Sticking to rotationally moulded canoes and kayaks you will find four different categories of Polyethylene being used to make boats – these are:

• LDPE (http://en.wikipedia.org/wiki/Low-density_polyethylene)
• LLDPE ( http://en.wikipedia.org/wiki/Linear_low-density_polyethylene )
• MDPE (http://en.wikipedia.org/wiki/Medium-density_polyethylene )
• HDPE (http://en.wikipedia.org/wiki/High-density_polyethylene )

Often a shop or manufacturer will quote a kayak as being made from one of these four categories of PE, but on it’s own this information won’t tell you a huge amount (it’s much like saying that spoon is made of metal)

Used simplistically the higher the density, the stiffer and more durable the kayak, but as with most things it is not this simple…..

Good quality kayaks and canoes tend to be made with ‘polymer alloys’ which are a compounded mix of the PE types above, with other various additives to improve key properties.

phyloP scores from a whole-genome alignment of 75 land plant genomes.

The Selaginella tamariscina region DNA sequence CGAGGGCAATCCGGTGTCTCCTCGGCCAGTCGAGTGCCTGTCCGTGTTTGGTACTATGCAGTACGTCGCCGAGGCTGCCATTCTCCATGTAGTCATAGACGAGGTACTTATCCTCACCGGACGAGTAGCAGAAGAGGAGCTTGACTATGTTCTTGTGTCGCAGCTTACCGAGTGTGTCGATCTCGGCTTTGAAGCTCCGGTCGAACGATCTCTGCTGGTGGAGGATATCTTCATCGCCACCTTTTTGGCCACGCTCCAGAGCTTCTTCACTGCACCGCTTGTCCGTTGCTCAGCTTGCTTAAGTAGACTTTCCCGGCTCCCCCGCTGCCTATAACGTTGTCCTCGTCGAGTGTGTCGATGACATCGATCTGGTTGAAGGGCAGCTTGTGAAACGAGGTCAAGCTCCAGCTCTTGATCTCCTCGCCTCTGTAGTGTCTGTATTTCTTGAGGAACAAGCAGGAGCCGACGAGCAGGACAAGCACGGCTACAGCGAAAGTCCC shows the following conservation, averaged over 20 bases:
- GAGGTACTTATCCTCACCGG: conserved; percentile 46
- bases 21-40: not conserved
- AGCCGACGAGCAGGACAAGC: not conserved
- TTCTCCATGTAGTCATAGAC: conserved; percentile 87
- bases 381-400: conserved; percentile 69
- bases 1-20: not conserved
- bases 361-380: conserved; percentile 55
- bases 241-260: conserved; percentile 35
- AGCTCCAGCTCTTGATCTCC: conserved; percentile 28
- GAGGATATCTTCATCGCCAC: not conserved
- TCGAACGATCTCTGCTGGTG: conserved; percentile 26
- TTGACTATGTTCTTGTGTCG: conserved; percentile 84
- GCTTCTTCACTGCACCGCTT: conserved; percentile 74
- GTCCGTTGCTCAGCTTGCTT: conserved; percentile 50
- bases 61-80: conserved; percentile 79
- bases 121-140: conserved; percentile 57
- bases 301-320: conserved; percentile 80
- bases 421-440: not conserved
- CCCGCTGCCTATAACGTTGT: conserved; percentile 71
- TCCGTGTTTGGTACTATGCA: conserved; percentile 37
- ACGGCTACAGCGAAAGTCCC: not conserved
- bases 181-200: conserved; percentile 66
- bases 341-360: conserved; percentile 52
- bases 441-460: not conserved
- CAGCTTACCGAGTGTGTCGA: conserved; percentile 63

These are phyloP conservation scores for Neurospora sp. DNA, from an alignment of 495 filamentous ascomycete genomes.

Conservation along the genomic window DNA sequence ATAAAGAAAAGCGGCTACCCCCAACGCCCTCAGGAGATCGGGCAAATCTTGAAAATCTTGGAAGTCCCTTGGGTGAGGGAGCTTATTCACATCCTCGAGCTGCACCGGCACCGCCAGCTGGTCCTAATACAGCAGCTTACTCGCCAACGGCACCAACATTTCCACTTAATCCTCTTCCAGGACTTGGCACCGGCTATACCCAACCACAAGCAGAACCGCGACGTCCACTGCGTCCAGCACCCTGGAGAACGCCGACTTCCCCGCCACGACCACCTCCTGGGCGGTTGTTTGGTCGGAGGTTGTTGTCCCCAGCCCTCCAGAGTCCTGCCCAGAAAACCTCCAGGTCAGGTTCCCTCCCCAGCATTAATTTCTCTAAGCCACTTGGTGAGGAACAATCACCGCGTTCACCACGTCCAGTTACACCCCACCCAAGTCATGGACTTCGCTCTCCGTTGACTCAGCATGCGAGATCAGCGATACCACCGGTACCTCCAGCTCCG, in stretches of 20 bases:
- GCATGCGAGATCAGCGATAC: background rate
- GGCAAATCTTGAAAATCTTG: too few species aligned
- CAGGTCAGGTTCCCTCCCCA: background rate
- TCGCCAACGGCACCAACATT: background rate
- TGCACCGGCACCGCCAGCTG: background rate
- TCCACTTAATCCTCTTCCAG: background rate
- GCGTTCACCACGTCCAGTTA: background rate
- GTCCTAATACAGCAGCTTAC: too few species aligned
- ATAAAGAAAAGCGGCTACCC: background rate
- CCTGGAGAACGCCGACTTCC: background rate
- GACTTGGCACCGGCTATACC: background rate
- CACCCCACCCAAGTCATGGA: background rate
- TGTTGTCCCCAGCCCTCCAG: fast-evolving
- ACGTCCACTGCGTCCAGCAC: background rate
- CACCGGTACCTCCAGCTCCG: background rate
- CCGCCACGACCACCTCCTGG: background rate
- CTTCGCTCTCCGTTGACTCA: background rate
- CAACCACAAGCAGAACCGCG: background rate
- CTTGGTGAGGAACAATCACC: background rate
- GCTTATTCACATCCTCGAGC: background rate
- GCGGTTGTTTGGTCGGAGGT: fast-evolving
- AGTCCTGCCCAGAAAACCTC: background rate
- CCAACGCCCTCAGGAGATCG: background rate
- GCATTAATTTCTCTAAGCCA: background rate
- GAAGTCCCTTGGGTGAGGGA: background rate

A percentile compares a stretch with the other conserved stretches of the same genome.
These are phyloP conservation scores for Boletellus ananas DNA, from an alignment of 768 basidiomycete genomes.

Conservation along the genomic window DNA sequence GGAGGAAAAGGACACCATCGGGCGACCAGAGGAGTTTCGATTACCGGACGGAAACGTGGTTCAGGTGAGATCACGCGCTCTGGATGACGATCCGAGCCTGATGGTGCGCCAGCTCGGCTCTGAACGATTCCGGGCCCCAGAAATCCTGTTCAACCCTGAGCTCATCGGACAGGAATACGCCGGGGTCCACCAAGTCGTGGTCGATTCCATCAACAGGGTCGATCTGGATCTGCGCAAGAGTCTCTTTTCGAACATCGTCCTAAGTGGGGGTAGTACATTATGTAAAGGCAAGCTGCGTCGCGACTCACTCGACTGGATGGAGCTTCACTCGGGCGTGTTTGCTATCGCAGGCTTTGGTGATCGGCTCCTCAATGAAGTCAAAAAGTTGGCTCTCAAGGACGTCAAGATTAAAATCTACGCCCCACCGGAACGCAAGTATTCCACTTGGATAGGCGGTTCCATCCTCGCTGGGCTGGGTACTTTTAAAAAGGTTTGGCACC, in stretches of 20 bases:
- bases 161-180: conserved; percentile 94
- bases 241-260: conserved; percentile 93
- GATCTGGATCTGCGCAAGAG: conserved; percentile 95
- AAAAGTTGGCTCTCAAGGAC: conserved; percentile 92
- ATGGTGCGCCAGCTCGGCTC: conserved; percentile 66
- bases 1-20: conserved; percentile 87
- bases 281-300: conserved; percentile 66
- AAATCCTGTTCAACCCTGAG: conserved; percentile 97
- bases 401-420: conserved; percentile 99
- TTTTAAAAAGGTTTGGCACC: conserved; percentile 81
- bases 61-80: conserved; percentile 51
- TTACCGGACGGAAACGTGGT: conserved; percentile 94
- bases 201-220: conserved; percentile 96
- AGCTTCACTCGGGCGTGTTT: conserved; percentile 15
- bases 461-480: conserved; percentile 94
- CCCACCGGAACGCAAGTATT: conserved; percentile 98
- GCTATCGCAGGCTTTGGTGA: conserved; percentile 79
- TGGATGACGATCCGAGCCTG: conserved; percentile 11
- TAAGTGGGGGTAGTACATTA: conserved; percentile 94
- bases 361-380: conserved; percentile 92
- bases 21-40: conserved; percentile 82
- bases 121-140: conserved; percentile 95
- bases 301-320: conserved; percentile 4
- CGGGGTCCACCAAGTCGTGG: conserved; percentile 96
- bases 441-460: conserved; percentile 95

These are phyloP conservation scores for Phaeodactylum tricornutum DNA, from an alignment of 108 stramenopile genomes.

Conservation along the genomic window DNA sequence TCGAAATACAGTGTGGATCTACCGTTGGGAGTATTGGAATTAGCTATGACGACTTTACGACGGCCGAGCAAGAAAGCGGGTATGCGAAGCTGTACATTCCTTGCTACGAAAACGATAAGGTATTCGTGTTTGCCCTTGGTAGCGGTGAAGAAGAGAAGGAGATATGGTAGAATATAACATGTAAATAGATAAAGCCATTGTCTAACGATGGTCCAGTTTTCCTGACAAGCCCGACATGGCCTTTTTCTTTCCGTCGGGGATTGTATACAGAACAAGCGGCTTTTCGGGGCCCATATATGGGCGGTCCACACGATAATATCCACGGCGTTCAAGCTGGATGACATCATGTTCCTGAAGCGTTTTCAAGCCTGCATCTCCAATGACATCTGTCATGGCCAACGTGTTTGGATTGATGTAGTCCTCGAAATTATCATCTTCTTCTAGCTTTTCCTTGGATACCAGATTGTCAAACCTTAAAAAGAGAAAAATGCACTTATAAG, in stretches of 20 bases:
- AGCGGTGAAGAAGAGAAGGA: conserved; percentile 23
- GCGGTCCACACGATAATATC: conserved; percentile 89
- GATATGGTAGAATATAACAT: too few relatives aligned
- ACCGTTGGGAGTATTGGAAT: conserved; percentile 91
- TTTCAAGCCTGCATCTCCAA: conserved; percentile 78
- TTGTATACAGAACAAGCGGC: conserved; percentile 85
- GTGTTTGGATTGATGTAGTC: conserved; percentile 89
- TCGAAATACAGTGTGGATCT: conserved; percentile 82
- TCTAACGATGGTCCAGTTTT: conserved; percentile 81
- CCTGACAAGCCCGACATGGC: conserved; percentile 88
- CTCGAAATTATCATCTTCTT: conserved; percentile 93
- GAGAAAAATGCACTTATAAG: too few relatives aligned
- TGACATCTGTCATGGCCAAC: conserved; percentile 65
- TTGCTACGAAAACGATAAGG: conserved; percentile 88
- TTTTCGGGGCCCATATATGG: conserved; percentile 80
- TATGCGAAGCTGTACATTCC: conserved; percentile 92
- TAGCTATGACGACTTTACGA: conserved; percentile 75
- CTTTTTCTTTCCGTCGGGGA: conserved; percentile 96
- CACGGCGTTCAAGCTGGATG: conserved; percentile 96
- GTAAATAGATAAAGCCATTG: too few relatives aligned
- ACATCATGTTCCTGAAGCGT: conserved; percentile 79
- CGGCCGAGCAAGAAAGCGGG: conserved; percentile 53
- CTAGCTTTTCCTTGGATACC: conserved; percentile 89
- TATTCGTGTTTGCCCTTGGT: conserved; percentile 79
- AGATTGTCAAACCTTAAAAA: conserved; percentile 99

The best alloy grades offer vastly improved combinations of physical properties over any one individual ‘category’ and the alloying process also makes it easy to compound in colour and UV stabilizers ensuring those better properties last longer.

Annoyingly this means you can have a very good MDPE that can outperform a poor HDPE even though the density would indicate otherwise, so we come back to those critical properties of UV stability, stiffness, and impact resistance – all easy to measure and compare as the best way to establish what is best for your needs.

An example comparison:

The majority of cheap kayaks and canoes produced in the far-east are made with Exxonmobil LLDPE – an easily mouldable and very affordable material.